How The Peregrine Fund is Helping
Though The Peregrine Fund doesn't work directly with Short-tailed Hawks, our efforts in scientific research, habitat conservation, education, and community development help conserve birds of prey around the world. We also supply literature to researchers from our avian research library, which helps scientists around the world gather and share important information on raptor conservation. We also support the Neotropical Raptor Network - a group that helps conserve birds of prey by improving communication and collaboration among raptor enthusiasts throughout the region!
Where They Live
The Short-tailed Hawk lives throughout much of the Americas. In the United States it is found only in south eastern Florida. It is also found in parts of Mexico, through Central America, Trinidad and the northern countries of South America. This beautiful raptor makes its home in a variety of lowland and middle elevation habitats including forest edges, second-growth, open country, and savannas with scattered trees and woodland. This hawk is often found occupying habitats that are close to water.
What They Do
With a name like Short-tailed Hawk, it would be easy to assume that this raptor has a particularly short tail. However, compared to its body size, its tail length is about average, when compared to other buteos of similar size. This hawk is diurnal, meaning it is active during the daytime and roosts, or rests, at night. During the day, this lovely hawk spends a lot of time soaring. They are considered solitary species, meaning they spend most of their time along, though they sometimes have been observed flying in groups of a few individuals.
Why They Need our Help
Though the Short-tailed Hawk is categorized as a species of Least Concern, it still faces many threats including shooting by people, poisoning by pesticide use, collisions with vehicles and windows, and even loss or degradation of habitat.
What They Eat
While the Short-tailed Hawk feeds primarily on other birds, such as ground doves, it will also take rodents, lizards, snakes, and even insects. It uses a few different hunting techniques in order to catch this variety of prey. It most often hunts on the wing, diving into the canopy to catch its prey. It will also sometimes hunt from a perch. In Florida, this hawk seems to feed mainly on small birds, such as Eastern Meadowlarks and Red-winged Blackbirds.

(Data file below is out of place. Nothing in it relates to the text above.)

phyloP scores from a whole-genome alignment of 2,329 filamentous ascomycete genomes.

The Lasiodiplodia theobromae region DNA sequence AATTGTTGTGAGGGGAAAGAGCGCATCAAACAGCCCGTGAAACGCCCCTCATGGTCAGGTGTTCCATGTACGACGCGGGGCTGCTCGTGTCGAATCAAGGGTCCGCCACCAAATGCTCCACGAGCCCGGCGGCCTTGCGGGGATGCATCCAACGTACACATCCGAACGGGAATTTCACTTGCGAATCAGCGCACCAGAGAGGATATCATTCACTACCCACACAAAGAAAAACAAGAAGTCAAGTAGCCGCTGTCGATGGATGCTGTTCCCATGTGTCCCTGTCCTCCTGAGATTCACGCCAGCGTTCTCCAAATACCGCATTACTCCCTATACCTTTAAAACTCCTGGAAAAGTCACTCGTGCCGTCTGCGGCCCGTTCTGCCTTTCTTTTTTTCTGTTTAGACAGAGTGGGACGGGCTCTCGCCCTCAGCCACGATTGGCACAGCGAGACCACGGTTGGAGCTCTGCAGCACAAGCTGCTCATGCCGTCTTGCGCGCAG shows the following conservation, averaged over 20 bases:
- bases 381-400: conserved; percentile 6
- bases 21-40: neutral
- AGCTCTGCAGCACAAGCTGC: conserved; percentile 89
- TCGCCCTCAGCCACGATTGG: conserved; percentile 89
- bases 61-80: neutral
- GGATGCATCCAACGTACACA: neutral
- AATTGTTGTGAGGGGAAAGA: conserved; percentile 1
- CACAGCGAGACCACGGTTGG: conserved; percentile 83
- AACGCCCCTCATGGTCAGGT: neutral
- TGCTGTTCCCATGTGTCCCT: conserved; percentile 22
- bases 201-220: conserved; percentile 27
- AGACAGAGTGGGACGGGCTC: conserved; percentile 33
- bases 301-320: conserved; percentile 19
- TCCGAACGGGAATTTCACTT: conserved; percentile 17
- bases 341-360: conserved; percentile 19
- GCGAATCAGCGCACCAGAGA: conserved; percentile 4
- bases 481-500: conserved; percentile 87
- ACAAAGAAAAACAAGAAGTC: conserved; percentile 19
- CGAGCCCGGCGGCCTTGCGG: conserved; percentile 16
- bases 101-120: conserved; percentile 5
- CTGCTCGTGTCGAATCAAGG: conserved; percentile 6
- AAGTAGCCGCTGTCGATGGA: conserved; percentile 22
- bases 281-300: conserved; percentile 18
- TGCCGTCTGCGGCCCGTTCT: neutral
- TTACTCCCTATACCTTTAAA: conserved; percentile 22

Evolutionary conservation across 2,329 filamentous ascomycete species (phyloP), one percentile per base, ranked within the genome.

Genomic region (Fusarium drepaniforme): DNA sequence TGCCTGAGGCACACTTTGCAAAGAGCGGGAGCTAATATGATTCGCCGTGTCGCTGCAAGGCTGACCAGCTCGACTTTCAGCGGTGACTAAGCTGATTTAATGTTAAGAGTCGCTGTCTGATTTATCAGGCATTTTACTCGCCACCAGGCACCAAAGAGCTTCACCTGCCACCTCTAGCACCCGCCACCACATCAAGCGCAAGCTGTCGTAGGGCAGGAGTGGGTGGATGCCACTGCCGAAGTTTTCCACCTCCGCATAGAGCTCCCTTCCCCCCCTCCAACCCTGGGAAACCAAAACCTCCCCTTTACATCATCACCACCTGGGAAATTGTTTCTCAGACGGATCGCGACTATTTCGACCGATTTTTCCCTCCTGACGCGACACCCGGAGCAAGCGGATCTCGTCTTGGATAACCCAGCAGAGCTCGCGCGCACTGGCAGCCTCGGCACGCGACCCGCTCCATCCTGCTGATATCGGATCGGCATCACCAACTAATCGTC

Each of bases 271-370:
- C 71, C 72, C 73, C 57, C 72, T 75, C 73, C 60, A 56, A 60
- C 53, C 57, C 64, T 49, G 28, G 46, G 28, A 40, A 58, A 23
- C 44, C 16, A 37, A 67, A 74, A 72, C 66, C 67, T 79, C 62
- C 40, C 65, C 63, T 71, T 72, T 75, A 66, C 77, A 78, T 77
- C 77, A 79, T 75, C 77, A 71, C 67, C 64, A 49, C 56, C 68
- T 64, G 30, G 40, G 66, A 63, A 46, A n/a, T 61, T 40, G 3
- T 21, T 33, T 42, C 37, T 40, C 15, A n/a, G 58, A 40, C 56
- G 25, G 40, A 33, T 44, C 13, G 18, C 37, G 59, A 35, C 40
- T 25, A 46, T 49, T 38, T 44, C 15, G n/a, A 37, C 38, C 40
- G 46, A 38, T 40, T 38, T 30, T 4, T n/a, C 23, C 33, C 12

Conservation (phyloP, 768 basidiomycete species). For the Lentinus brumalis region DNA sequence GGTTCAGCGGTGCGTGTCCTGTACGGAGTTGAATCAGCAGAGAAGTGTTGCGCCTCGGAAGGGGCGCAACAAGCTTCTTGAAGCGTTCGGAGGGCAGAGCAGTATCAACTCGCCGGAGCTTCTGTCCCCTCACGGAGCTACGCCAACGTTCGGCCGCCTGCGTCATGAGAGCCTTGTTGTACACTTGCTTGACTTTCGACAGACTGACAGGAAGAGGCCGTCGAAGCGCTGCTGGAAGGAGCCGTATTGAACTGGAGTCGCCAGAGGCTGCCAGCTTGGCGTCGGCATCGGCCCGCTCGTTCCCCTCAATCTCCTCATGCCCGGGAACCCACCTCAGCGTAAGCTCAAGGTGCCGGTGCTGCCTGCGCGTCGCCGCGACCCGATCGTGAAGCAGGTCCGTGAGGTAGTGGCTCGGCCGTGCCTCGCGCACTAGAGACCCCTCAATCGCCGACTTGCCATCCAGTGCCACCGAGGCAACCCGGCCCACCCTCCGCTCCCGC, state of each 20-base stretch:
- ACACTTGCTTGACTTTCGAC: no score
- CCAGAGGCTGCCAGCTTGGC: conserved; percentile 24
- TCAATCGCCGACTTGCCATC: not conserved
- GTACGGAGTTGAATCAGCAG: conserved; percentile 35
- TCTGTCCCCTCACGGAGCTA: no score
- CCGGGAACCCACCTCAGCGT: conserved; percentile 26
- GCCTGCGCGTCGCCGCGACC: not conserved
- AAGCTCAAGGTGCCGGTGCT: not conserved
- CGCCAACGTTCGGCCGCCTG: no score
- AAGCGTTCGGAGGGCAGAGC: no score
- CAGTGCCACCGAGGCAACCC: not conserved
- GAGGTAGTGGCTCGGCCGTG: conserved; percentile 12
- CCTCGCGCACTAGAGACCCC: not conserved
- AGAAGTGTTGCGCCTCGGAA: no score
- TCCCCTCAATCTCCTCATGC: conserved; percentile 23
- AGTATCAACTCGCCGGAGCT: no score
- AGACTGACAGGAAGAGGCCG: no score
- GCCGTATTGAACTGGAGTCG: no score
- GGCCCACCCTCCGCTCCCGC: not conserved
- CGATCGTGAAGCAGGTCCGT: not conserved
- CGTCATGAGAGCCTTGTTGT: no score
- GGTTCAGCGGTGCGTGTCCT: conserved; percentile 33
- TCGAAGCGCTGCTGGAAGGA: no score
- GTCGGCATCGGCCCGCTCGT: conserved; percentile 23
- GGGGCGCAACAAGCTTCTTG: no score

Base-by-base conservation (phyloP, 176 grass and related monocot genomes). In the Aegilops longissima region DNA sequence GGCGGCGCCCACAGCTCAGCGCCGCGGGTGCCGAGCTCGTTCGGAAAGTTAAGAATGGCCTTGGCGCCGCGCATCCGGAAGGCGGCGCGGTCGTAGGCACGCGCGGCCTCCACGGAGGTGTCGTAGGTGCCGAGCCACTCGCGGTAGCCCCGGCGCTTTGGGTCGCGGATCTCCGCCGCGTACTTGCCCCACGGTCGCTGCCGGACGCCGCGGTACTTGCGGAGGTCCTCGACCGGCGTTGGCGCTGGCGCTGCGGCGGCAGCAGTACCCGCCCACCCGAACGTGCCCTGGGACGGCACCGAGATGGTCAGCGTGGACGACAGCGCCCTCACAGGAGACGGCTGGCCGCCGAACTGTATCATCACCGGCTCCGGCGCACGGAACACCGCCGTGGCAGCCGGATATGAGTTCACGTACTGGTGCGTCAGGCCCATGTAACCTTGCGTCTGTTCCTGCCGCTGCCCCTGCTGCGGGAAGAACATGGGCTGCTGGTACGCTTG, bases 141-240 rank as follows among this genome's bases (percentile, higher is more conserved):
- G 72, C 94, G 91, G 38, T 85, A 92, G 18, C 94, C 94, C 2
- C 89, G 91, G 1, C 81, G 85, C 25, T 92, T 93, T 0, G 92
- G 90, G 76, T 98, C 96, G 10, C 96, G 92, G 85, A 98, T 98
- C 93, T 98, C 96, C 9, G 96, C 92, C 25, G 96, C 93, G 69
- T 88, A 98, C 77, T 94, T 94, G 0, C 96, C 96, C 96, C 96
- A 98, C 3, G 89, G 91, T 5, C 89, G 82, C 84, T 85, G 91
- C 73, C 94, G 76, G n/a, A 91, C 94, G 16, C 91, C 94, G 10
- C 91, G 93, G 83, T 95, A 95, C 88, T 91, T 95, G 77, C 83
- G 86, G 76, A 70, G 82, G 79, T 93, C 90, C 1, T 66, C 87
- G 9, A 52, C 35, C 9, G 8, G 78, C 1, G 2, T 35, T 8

Nests, Eggs, and Young
Biologists studying this species in Florida have observed Short-tailed Hawks nesting at the top of tall trees in bulky, platform nests built of sticks which are lined with green leaves. The female will lay around 2 eggs, which are white or bluish-white with heavy brown markings.
Once the eggs are laid, the female will spend the next 32 to 39 days incubating and otherwise protecting her eggs. During this time, the male will work hard to catch food for himself and the female. When the nestlings hatch, they are covered in fluffy white down. Over the next few weeks the young hawks will grow quickly. However, biologists don't know how long the young stay in the nest before they fledge, or how long they remain dependent on their parents' care.
As you can see, there is still a lot for scientists to learn about the nesting habits of the Short-tailed Hawk.
Short-tailed Hawk and the World Center for Birds of Prey
The World Center for Birds of Prey offers fun ways to learn about all birds of prey. Interactive activities, tours, interesting videos, and a children's room with activities from coloring sheets to quizzes to costumes await you. The visitor center has many live raptors on display, including several buteo species including a Red-tailed Hawk and a Swainson's Hawk. This is a great chance to see birds of prey up close and learn about the wonderful and interesting adaptations they have in order to survive in their respective habitats. There is also a touch table with feathers and other natural objects available for exploration.
Global Raptor Information Network. 2022. Species account: Short-tailed Hawk Buteo brachyurus. Downloaded from http://www.globalraptors.org on 29 Mar. 2022
Miller, K. E. and K. D. Meyer (2020). Short-tailed Hawk (Buteo brachyurus), version 1.0. In Birds of the World (A. F. Poole and F. B. Gill, Editors). Cornell Lab of Ornithology, Ithaca, NY, USA. https://doi.org/10.2173/bow.shthaw.01